The letter makes two requests, “The first is that it seriously consider a means of increasing the capital funding available to the NHS… The second is that the Government responds to the crisis in social care provision.”
The letter is also signed by: Dr James Davies MP (Con, Vale of Clwyd), Ben Bradshaw MP (Lab, Exeter), Emma Reynolds MP (Lab, Wolverhampton North East), and Dr Philippa Whitford MP (SNP, Central Ayrshire).
The letter continues, “The ten billion pounds figure can only be reached by adding an extra year to the spending review period, changing the date from which the real terms increase is calculated and disregarding the total health budget”.
NHS Providers Chief Executive, Chris Hopson, described the letter as “clear-sighted analysis”, adding that “the gap between what the NHS is being asked to deliver and the funding it has available is too big and is growing rapidly.”
NHS England has published a progress report, Achieving World-Class Cancer Outcomes: A Strategy for England 2015 - 2020, One Year On, 2015 -2016, against the delivery of the recommendations made in the Cancer Strategy.
The progress report outlines that over the past year there has been "rapid progress" in establishing the local structures needed to drive improvements in cancer services, facilitating the Independent Taskforce’s vision for stronger devolved leadership.
The progress report also highlights other markers of success made against the recommendations in the Cancer Strategy, including:
- Testing rules for a new 28-day faster diagnosis standard in four areas of the country, awarding funding to support long-term change in diagnosing cancer earlier
- Piloting multi-disciplinary diagnostic centres at six sites, to speed up early diagnosis for patients
- Together with the National Institute for Health and Care Excellence (NICE), launching a new approach to funding cancer drugs through the Cancer Drugs Fund (CDF)
- Making available, as standard, six genetic diagnostic tests, to ensure each patient can access the best personalised treatment
- Supporting the launch of a new national Be Clear on Cancer campaign for lung cancer symptoms
- Developing the first Quality of Life (QoL) indicator to support NHS England ensure it improves QoL for patients after treatment
- Launching a new Cancer Dashboard, which gathers together all data and intelligence about performance and patient outcomes in one place, enabling Alliances to see where improvements need to be made
Sir Harpal Kumar, Cancer Research UK's Chief Executive, said: "Good progress has been made since the NHS cancer strategy was published last year. But it will be critical over the next twelve months to start tackling the severe staff shortages in key cancer services if we are to see real advances in areas such as earlier diagnosis. There's no easy fix but we must start now if we want to make serious improvements to patient care over the next few years".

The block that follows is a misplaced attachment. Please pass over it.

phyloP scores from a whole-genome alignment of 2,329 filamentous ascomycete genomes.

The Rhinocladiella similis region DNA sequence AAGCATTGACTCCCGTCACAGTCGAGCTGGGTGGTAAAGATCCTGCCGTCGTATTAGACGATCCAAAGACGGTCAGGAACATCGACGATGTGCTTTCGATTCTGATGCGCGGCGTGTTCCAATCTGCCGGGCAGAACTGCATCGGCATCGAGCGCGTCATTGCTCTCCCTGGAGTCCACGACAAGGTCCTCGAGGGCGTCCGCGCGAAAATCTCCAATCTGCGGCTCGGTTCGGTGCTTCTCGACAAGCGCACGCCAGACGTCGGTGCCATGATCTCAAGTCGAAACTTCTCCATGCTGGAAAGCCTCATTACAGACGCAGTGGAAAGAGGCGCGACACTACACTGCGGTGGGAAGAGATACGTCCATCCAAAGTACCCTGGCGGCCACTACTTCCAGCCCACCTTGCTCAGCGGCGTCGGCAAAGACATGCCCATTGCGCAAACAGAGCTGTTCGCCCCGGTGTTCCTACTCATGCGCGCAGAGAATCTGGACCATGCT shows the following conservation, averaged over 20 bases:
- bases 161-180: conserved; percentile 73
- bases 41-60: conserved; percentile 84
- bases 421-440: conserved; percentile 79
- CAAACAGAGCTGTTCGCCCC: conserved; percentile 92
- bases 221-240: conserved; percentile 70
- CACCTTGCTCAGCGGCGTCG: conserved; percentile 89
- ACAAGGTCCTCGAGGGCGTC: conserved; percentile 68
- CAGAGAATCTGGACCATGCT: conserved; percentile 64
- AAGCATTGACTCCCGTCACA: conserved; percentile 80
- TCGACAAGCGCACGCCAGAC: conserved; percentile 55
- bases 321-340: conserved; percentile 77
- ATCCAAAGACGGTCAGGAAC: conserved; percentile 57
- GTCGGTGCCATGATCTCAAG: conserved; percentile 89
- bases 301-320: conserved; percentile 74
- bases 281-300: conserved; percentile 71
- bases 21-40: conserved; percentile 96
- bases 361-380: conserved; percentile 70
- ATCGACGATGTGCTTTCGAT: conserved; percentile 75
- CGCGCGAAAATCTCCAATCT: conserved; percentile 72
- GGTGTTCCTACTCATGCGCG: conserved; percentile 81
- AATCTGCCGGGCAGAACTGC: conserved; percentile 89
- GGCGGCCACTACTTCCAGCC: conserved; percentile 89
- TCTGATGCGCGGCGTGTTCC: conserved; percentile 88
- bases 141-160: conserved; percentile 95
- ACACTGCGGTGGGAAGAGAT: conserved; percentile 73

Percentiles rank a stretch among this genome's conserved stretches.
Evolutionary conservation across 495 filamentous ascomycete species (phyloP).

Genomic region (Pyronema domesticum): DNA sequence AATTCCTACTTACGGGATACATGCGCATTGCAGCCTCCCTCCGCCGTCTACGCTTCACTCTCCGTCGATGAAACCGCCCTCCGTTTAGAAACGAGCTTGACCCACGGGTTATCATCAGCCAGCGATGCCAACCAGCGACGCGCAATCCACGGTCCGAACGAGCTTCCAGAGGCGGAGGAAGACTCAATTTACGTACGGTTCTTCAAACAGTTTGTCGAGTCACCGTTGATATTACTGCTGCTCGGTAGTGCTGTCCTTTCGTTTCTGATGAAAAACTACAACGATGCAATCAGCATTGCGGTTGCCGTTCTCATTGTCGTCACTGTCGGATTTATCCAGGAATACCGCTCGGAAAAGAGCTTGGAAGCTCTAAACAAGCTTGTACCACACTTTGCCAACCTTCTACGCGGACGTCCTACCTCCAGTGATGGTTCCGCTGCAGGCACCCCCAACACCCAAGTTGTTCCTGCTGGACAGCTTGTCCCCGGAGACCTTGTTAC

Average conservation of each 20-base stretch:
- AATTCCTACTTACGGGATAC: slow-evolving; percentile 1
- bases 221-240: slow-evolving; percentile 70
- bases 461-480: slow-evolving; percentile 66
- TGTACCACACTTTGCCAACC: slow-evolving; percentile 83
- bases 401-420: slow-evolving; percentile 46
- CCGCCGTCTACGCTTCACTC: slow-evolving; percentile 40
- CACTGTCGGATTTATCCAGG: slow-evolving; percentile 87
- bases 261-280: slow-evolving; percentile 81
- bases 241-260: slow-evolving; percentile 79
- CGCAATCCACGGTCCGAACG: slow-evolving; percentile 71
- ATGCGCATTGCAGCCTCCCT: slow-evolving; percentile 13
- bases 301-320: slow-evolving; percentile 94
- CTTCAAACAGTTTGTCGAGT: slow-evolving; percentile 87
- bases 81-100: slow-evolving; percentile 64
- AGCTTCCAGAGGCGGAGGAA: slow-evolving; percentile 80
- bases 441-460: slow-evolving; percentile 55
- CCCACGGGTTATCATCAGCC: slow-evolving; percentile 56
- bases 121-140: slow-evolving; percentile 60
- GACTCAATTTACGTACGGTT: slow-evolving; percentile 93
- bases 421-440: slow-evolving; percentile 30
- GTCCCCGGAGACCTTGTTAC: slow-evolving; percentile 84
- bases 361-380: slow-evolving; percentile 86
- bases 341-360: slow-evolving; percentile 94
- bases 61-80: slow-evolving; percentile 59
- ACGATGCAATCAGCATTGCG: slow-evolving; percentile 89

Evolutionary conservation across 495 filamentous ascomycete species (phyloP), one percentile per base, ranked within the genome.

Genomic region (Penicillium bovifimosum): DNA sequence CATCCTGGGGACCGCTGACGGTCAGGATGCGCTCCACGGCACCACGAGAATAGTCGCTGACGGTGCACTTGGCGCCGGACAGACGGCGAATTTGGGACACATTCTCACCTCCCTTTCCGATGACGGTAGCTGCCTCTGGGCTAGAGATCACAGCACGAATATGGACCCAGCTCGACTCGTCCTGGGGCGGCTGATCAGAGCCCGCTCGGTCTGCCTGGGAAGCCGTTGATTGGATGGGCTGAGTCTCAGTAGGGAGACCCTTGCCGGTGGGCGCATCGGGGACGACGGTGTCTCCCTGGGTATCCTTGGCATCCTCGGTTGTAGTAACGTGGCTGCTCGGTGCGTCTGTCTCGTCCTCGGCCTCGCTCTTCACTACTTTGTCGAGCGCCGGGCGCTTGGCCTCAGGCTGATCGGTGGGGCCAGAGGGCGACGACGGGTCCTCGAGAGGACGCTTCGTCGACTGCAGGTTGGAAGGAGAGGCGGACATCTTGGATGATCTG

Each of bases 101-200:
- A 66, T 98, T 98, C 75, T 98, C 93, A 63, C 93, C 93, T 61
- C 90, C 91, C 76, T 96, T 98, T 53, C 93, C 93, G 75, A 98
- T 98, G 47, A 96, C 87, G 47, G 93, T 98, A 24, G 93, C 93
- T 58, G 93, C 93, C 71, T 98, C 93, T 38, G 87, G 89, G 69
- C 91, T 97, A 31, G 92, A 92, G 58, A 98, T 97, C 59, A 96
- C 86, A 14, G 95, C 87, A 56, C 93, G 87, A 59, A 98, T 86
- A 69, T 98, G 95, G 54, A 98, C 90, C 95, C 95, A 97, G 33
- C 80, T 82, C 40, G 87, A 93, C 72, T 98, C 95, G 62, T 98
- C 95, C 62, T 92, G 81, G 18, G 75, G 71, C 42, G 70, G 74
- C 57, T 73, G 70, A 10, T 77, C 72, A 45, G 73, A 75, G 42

You can access the progress report online here.
The National Institute for Health and Care Excellence (NICE) and NHS England have published a joint 12-week consultation, 'Proposals for changes to the arrangements for evaluating and funding drugs and other health technologies appraised through NICE’s technology appraisal and highly specialised technologies programmes'.
The Times has led with this story on its front page, stating that 'patients with dementia and cancer will have their access to life-extending new drugs rationed by the NHS'. Commenting on the consultation's launch, Sir Andrew Dillion, Chief Executive of NICE, has stated “The fact that the NHS is in a really difficult position financially is certainly a reason for doing it now”.
The consultation document states that it aims to facilitate greater collaboration and earlier engagement between the life sciences industry and the NHS, whilst taking account of the “fixed resources available” in the health service. The proposals make reference to the recommendation of the House of Commons Public Accounts Committee that NHS England and NICE should “ensure affordability is considered when making decisions that have an impact on specialised services”.
NICE and NHS England are consulting on five broad proposals, further details of which are set out below:
- The introduction of a ‘budget impact threshold’ for the first three years of a treatment’s use in the NHS